Understanding a Patient’s Fear of Falling

A Fear of Falling: How to Help

By Sara Strain

It is well known that older clients are at a higher risk for falls, but how do we quantify and qualify the effects of the falls on a patient’s ability to recover? And how do we use that information in development of our plan of care? The number one risk factor for having a fall, is to have a history of fall(s). According to the National Council on Aging, one out of every four Americans age 65 and older fall every year. Each day we see many older patients in our hospitals and nursing homes who are there for other medical conditions, but have a history or fear of falling. It is highly important to discuss a patient’s history of falls during the interview process as it is a high predictor of future falls. We see many patients who are very anxious about movement and mobility, so what can we do to help and understand?

Understanding the Fear of Falling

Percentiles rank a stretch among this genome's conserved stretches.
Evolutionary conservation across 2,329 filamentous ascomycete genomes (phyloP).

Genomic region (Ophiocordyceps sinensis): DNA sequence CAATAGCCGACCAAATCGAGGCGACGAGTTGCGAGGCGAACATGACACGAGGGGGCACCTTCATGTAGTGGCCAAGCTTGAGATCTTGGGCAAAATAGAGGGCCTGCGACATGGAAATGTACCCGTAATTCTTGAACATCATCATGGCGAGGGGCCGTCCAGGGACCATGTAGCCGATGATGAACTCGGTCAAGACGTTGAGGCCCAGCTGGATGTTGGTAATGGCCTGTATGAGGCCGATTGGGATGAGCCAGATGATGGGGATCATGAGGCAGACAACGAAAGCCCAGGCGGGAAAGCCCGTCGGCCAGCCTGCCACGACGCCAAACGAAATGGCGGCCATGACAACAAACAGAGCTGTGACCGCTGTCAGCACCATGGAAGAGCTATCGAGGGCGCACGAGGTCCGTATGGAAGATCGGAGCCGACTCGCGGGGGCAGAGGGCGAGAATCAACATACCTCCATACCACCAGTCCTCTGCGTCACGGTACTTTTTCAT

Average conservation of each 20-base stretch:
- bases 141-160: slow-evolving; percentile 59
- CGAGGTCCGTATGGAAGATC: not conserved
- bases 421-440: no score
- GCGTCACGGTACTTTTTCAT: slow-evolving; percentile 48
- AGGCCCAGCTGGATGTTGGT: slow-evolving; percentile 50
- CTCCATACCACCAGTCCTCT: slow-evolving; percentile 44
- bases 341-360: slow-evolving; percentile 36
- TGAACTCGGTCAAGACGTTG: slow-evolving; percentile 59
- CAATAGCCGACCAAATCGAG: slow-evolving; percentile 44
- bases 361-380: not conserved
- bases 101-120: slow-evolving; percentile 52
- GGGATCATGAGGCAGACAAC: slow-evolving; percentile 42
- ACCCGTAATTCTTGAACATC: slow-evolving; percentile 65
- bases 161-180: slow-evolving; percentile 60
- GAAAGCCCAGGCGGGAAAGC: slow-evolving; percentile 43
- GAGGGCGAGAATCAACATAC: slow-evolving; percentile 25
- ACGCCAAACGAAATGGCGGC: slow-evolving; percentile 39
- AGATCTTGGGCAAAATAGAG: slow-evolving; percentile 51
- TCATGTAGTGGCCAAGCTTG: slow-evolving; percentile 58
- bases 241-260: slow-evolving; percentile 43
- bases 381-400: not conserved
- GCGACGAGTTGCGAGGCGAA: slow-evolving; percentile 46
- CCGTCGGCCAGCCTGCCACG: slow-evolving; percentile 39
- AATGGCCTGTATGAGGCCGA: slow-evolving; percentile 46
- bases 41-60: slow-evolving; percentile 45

A fear of falling becomes a common reason many older adults, even those who haven’t fallen, begin to avoid meaningful or even basic activities such as shopping, taking part in social activities, and even getting into the shower. As therapists, our role is to rehab, modify, and also empower our patients to live their lives to the fullest without fear. We must try to understand the mentality of those who have this fear. The Falls Efficacy Scale (FES) was created to understand a patient’s concern for falling. The original FES and Modified Falls Efficacy Scale (MFES) have both shown good validity and reliability as a predictor of falls. This tool could be used to determine both activities that might put the patient at risk for falling as well as intervention methods during treatment. The MFES is a 14-activity questionnaire that is an expanded version of the original 10-activity FES. The MFES includes outdoor activities, which the FES does not cover. Either the patient or clinician can complete the test. It should take less than five minutes to complete and less than five minutes to score. Each item is scored on a zero to 10 point scale where zero = not confident/not sure at all, five = fairly confident/fairly sure, and 10 = completely confident/completely sure. The higher the score reflects the more confidence the person has, and least fear of falling. The lower the score reflects less confidence, and more fear of falling. Examples of the items include: getting dressed, preparing a simple meal, walking inside their house, reaching into cabinets, simple shopping, and light gardening/outside housework. The scoring is out of 140 possible points. The score indicates a patient’s potential fall risk, need for possible therapy intervention, and is also used as a way to track a patient’s progress with therapy. By adding this questionnaire to our toolbox of therapy tricks, we may be able to help our patients prevent falls, understand their own fear of falling, and avoid the complications of falling.

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